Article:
Captured by Israel on 17 May 1948, many Jewish neighborhoods were established at the northern and eastern parts of the city, and it became a development town, absorbing Jewish immigrants, largely Jews from Morocco. The old city of Akko remained largely Arab Muslim (including several Bedouin families), with Arab Christian neighborhoods in close proximity. The city, where the Baha’i Mansion of Bahjí was located, also attracted Baha’i worshippers.

    My visits to Akko with CAARI were mostly in the old fort area. We had tours of the old prison and would later meander through the Arab market (shuk) enjoying the exotic sights, sounds, smells, food and drink.

Avtalyon: Avtalyon Olive Press Avtalyon was about 35 miles due east of Haifa. The Avtalyon Olive Press was the only olive oil company in the Galilee that was owned by a Jew – Israeli-Arabs owned the rest. It was a boutique olive press enterprise that had been making extra virgin olive oil from the local olives in the Galilee for 17 years previous to CAARI's visit. The Olive Press was in a magnificent location with a fantastic view of the surrounding hills, valleys, towns and olive tree orchards.

    The owner of the Avtalyon Olive Press described the olive oil business, the olive products, and many more interesting facts about olives - olive oil in particular. He told us that 90% of Israeli olive oil was produced in the southern Galilee; that 90% of the olive oil produced in the southern Galilee was produced by Arabs; and that 90% of the olive trees in the southern Galilee were owned by Arabs. Avtalyon was the main marketing center for olive oil in Israel. By the time we were done, we’d pretty much learned everything that one might want to know about olives. We also got a chance to sample some of the olive products there.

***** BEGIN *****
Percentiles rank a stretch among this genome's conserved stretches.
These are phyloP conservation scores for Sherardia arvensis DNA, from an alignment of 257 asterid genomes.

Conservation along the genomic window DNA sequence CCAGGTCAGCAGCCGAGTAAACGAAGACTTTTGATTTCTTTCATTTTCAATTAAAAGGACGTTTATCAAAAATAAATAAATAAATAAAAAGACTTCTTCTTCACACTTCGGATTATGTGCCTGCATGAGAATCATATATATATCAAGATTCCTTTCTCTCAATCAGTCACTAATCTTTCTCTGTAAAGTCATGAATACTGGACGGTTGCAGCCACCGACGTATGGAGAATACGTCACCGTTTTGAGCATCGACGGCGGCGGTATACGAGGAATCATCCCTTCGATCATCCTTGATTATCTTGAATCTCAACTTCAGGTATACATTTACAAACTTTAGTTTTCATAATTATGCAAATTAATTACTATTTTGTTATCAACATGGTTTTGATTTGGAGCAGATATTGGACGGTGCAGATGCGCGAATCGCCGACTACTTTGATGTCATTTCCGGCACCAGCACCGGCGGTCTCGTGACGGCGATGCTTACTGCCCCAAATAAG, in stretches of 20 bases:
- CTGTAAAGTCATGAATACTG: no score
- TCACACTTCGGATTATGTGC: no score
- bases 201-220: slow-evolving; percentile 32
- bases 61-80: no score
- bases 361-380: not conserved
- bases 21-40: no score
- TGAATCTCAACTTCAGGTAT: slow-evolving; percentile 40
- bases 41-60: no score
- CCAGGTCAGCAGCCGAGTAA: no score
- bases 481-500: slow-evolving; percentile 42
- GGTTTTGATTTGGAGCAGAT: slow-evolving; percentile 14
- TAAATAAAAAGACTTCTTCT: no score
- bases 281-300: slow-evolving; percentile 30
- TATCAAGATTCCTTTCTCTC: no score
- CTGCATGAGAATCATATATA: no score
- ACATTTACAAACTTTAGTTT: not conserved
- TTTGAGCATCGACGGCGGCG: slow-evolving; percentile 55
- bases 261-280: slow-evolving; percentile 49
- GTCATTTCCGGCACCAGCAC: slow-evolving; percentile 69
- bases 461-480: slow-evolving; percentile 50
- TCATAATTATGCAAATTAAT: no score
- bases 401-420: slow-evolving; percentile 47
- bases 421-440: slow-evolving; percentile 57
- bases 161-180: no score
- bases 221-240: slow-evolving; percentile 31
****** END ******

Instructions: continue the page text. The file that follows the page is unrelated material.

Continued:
Teva Ez Goat Farm: Goat Farm In Moshav Ben Ami, a capitalistic style kibbutz (cooperative), which was a few miles east of Nahariya, CAARI visited the Teva Ez Dairy, a goat farm that produced a large variety of all-natural goat cheeses. We visited the goat shed, fed the goats, milked some goats and ended up making cheese from goat milk – ingredients: boiled milk, lemon juice, vinegar, and chopped chives. We then got to sample the cheese – not at all bad.

Buza Ice Cream Shop: Buza Ice Cream Shop About 10 miles east of Nahariya, in Ma’alot-Tarshina, CAARI stopped at the Buza Ice Cream Shop. In Arabic, Buza means ice cream. Buza was owned and operated by Adam, a Jew from the nearby Kibbutz Tarshech, and Alaa, an Arab Muslim who owned a restaurant a short distance away. Their ice cream shop produced all-natural ice creams from local fruits, milk, and cream, along with other imported high-quality ingredients that were not domestically produced. Adam obtained financing for the shop from his kibbutz. At Buza, we made two batches of ice cream, chocolate and red grapefruit. We then sampled the results, and had coffee, cappuccino and tea. We were told that business relations between Jews and Arabs similar to this one were not uncommon in this area of Israel.